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The National Road - Pennsylvania - Brownsville and Dunlap's Creek Bridge

From Searights Toll House, the National Road continues west towards the Monongahela River town of Brownsville.  Brownsville for many decades was a transportation and industry center.  Brownsville was the home to steamboat construction and a rail hub for the steel industry.  Like many cities and town's in what is now known as the Rust Belt, Brownsville saw a steady and dramatic population decline after the Second World War.  Brownsville's population peaked at just over 8,000 residents in 1940 to nearly a quarter of that today.  (The estimated 2016 population is 2,270.)

The vacant storefronts along Market Street in Downtown Brownsville.  (Brian Reynolds, 2002)
 The heart of Downtown Brownsville is known as "The Neck", and for years this flat stretch of land between the Intercounty and Lane Bane Bridges along Market Street was home to many professional businesses, banks, stores and shops, and more.  However, "The Neck" today is a skeleton of what it once was.  Many of the historic buildings with intricate architectural detail are boarded up and have been empty for many years.  Over the years, many proposals have come and gone to revitalize the city.  From riverboat gambling to pushing for the completion of the Mon-Fayette Expressway, Brownsville's residents and leaders hope to return the city to its former glory.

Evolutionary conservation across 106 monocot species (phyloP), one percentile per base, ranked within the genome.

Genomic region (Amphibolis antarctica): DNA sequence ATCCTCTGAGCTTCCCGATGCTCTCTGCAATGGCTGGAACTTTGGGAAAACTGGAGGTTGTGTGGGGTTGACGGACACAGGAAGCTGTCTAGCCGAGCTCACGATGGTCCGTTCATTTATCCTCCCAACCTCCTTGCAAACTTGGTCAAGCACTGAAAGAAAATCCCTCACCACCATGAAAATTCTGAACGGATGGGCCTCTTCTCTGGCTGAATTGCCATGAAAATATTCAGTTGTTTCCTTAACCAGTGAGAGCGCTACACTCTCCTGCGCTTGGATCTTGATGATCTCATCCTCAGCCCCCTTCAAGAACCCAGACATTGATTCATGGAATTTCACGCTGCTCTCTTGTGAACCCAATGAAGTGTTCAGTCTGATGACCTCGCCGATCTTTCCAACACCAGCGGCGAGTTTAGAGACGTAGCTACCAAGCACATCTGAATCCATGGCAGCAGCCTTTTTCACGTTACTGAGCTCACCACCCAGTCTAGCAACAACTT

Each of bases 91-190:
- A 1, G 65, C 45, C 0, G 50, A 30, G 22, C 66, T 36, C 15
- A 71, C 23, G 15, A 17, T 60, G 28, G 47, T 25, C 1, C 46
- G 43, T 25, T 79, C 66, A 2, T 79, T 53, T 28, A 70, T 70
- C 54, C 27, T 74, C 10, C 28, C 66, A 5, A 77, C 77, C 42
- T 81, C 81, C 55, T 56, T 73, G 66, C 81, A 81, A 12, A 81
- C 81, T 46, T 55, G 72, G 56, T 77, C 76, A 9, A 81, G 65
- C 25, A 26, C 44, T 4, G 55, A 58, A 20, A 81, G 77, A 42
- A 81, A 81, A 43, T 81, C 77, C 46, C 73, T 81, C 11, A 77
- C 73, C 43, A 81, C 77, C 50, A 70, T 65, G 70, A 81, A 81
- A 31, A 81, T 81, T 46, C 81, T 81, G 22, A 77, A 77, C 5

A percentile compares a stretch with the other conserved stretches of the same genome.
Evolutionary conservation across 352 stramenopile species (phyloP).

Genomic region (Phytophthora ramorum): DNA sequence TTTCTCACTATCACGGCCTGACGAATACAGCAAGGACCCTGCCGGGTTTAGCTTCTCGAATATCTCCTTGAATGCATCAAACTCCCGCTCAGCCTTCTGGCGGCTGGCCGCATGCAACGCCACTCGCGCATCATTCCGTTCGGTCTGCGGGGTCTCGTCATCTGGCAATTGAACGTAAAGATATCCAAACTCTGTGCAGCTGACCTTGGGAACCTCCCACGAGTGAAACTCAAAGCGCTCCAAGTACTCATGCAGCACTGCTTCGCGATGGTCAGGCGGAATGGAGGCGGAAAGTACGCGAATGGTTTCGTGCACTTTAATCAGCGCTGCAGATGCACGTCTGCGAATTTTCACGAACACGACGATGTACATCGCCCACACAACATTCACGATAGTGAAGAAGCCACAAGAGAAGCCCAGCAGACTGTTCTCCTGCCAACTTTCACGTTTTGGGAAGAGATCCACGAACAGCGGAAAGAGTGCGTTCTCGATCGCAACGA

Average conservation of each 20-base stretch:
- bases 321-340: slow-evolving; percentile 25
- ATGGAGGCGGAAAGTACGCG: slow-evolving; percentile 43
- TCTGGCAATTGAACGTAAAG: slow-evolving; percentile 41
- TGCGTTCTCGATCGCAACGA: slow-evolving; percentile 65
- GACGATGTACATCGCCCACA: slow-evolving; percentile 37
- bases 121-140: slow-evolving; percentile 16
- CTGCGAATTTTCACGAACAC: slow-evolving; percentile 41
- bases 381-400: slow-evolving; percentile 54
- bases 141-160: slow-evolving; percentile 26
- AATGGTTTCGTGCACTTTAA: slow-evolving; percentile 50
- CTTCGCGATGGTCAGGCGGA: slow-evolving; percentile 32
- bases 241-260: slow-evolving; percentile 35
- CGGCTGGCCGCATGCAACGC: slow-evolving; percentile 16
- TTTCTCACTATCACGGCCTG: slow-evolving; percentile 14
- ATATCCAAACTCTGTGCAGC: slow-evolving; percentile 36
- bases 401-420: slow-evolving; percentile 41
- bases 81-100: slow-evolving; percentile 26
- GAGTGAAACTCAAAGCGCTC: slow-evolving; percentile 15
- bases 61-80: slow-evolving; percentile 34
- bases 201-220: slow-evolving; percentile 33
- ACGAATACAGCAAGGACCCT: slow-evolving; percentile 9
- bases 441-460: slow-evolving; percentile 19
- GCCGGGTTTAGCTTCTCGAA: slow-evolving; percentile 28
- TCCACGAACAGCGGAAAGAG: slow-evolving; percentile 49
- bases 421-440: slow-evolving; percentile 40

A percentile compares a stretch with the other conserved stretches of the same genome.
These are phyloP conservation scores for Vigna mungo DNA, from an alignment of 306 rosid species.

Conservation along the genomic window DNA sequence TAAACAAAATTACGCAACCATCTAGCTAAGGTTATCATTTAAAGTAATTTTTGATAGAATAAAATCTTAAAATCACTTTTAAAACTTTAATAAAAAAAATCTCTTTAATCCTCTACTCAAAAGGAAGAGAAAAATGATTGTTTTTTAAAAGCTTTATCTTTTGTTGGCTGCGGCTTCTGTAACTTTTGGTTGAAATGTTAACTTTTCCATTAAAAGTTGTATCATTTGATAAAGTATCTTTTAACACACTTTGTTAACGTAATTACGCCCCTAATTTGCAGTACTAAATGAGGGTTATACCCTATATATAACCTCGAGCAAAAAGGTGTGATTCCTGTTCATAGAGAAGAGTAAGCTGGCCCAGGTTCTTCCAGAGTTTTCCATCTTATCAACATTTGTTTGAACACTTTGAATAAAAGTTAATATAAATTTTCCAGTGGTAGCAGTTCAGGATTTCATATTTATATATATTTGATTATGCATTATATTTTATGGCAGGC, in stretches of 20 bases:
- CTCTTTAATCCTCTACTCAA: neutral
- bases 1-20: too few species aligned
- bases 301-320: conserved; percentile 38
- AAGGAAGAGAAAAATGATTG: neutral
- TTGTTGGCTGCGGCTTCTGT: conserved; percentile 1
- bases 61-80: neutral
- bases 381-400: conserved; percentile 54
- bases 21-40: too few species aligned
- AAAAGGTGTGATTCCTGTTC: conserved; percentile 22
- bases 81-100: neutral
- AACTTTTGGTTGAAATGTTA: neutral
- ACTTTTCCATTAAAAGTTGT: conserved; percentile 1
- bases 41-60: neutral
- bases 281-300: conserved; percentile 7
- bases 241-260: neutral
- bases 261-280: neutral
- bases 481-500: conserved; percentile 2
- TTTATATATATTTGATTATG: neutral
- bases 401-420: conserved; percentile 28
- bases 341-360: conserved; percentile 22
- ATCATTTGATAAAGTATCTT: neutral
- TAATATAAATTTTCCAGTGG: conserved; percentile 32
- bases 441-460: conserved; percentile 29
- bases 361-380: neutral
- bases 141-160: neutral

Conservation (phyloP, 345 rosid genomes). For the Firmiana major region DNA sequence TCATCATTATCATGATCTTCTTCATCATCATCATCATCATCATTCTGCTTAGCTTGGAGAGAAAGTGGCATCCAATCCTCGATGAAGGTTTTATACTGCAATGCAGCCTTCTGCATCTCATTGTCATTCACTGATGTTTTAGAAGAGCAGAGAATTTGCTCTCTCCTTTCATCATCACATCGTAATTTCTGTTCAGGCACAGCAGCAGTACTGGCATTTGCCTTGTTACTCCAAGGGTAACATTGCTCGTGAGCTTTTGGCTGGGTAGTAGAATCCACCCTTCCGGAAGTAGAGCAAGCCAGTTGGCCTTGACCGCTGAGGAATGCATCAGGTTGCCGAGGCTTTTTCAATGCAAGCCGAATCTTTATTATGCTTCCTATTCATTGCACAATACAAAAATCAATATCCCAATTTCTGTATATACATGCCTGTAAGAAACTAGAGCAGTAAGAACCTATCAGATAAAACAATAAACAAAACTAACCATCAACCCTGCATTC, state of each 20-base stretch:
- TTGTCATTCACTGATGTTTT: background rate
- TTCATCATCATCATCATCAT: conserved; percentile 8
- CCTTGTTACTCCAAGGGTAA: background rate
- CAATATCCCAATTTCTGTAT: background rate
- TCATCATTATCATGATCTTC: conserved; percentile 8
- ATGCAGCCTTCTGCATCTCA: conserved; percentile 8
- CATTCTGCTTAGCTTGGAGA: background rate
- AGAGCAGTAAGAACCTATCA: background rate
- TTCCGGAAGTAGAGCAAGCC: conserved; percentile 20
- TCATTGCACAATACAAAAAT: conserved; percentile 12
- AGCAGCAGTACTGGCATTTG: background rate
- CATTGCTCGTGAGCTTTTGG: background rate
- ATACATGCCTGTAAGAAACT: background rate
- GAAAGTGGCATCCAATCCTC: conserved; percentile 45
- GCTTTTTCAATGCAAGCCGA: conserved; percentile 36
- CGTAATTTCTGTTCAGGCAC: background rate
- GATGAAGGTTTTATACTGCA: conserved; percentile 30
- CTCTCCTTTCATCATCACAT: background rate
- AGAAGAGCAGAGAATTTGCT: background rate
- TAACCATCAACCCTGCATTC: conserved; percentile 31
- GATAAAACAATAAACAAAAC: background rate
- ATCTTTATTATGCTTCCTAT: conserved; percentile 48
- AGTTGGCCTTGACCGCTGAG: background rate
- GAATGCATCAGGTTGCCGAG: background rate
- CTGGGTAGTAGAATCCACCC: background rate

Brian Reynolds, 2002
Dunlap's Creek Bridge:


Older images of Dunlap's Creek Bridge (Courtesy of Bruce Cridlebaugh)
At the bottom of "The Neck" sits, the first and oldest cast iron bridge built in the United States.  Dedicated on July 4, 1839, this 80 foot bridge over Dunlap's Creek was built and designed by Captain Richard Delafield of the US Army Corps of Engineers.  Built by the US Government to stabilize the crossing that had seen three bridges destroyed since 1801, the bridge's cost was $39,811.63. (1)  This was one of the last major projects undertaken by the federal government before turning over control of the National Road to the states.  The bridge consists of "five parallel arches, each consisting of nine segments." (1)  Later as the canal and then the rail eras began to shape the nation, the bridge would sit virtually unused to heavy traffic until the automobile age.

Detail of the iron arch superstructure that supports the span. (Bruce Cridlebaugh)
Over the bridge's nearly 200 year old history, there have been many changes within Brownsville and the structures in its immediate vicinity.  As Brownsville grew with the spread of the coal and steel industries, many structures were built over Dunlap's Creek and were tied into the bridge.  This would make the bridge appear much shorter in length than it actually is.   In addition, the Dunlap's Creek Bridge has received numerous recognition and awards.  Beginning with its dedication as a National Historic Landmark in 1920, this old bridge has accumulated five historical and engineering awards.  Plaques have been placed on the very detailed railings touting the structure's accomplishments.

A great example of how some of the buildings along "The Neck" surround the bridge. (Bruce Cridlebaugh)
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